CALGARY – It’s been talked about plenty, debated in the pages of newspapers, and discussed over the airwaves and online, with opinions often split between keep it, ditch it and I don’t care.
Today comes the first big event of Calgary’s latest debate over whether the city should be adding fluoride to the drinking water – something it’s done since 1991.
A council committee will hear from the public on the issue, with chair Ald. Ray Jones predicting a long day involving at least 100 submissions.
So high is the expected interest that the hearing of the standing policy committee on utilities and environment, normally held in the Engineering Traditions Room, will be conducted instead in the much larger council chambers.
“The people I really want to hear from are the experts – the pros and cons of why it should or shouldn’t be in the water,” Jones said.
The whole issue stems from a motion put forward to council earlier this month by Ald. Druh Farrell. She wants fluoride out of Calgary’s water, and nine of her colleagues put their names to the motion in support.
It’s clearly an uphill battle that Dr. Richard Musto, the chief medical officer of health for the Calgary Region, will face when he and others from Alberta Health Services go before the committee.
Musto argues the evidence shows fluoride is safe and beneficial when put in drinking water at low amounts, and a cost-effective way to improve oral health.
“It shouldn’t be framed as a divisive we/they kind of thing,” he said of the debate. “Here’s an issue that, as a society, we need to make a decision on. Municipal government plays its role, and we as a health authority play its role.”
Also a key question is whether the decision should go to plebiscite, given it was the citizens of Calgary who voted to add fluoride to the water back in 1989.
Jones said he’ll consider that option if there seems to be consensus from both sides that a plebiscite is the way to go.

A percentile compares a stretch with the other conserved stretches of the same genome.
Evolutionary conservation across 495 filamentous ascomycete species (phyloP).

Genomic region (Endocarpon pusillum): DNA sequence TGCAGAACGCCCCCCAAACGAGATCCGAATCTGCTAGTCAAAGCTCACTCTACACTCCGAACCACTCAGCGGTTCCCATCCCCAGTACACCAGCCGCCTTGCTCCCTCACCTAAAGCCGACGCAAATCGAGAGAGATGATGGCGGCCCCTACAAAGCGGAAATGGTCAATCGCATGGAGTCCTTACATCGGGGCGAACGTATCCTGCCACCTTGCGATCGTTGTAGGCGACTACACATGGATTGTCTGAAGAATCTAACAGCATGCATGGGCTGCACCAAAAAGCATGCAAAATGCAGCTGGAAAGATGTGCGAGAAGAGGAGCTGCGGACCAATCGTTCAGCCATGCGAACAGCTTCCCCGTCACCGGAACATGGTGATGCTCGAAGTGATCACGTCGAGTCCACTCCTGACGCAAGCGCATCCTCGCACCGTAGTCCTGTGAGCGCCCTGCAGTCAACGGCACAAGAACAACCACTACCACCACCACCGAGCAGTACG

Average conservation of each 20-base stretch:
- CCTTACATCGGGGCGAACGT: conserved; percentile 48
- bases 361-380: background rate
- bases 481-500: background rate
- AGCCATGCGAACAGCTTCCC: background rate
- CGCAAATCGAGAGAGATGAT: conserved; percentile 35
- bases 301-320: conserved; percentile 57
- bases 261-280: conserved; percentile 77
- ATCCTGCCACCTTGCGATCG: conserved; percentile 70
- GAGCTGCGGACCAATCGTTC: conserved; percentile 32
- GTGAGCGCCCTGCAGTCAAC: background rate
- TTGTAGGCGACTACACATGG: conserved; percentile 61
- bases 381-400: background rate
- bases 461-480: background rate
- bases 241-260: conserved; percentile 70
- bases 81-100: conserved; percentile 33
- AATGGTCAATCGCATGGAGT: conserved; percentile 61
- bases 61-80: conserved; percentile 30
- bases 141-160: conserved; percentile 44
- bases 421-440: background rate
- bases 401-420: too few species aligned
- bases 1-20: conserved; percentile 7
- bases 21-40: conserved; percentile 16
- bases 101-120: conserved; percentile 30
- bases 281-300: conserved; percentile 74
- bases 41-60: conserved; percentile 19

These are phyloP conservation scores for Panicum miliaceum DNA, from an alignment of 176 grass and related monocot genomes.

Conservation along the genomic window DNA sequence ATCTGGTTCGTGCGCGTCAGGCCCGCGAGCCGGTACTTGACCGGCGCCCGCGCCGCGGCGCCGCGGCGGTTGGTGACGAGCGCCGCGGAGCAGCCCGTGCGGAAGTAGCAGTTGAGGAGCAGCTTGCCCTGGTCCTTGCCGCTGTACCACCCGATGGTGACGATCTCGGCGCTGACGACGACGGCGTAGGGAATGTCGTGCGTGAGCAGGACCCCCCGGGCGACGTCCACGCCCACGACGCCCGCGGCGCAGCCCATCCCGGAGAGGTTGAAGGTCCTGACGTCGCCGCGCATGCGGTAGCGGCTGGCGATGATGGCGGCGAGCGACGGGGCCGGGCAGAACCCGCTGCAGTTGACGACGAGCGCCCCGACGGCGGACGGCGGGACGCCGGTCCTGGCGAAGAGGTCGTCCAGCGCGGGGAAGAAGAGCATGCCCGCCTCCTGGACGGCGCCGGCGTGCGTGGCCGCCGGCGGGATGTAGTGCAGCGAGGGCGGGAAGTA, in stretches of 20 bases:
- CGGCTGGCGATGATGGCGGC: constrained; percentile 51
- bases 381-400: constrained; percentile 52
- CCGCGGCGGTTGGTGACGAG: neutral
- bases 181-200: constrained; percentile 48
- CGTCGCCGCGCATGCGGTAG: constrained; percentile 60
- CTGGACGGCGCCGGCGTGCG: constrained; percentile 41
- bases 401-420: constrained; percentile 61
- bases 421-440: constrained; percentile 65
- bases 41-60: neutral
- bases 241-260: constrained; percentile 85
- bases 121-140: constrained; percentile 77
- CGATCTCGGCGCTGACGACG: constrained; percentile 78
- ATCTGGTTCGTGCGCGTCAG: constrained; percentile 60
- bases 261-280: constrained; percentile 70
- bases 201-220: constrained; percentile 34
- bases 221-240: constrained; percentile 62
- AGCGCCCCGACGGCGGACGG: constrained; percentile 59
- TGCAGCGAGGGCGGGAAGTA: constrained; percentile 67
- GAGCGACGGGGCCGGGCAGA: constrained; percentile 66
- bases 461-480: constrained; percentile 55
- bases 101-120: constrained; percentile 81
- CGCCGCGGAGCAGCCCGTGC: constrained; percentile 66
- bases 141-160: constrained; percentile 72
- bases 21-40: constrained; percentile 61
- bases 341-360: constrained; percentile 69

The debate is not just a Calgary one. Next month, Lethbridge will hear from the public about the fluoridation of their water.
And in Waterloo, Ont., residents voted by the tiniest of margins last fall to stop adding fluoride to the drinking water there.
About three-quarters of Alberta’s population have fluoridated water, compared to 45 per cent nationally. In British Columbia, less than four per cent have fluoride in the water, according to 2007 Health Canada numbers.
Those against fluoride being added to the water say it is ineffective, unhealthy and unethical. One of those is James Beck, a professor emeritus of medical biophysics at the University of Calgary.
“When you talk to a proponent, they tell you it’s safe and effective, four or five times, and they won’t give you any evidence for that,” said Beck, who has co-authored an anti-fluoride book.
“And the problem for city council members, for example, is some guy walks in off the street like me, and says this is bad, and they have all these professional organizations saying it’s wonderful, and Alberta Health Service saying it’s wonderful, so it’s very difficult to get them to listen.”
But his views don’t jibe with those of at least one local general dentist. Dr. Bryce Adamson won’t see patients today as he plans to head to council to voice his support for fluoride.
If council were to eliminate the additive from drinking water, it would be children who suffer, he said. Two- and three-year-olds would get more cavities, he warns, and they would be more severe.
Damage would stretch more often to nerves, and the dental care system in Calgary would face more strain, he said.
“Childhood decay is only increasing since I’ve become a dentist, it hasn’t decreased,” said Adamson, who is the past president of the Calgary and District Dental Society. “Our diets are terrible, so we need everything we can to help work against this.”
There are some on council who are adamantly opposed to fluoridation, and likely won’t be swayed by any argument.
But Jones said there are some willing to listen, and that includes himself. The alderman is opposed to fluoride in the water, noting his father was told he could not drink from the tap because of the additive.
With files from Jason Markusoff, Calgary Herald
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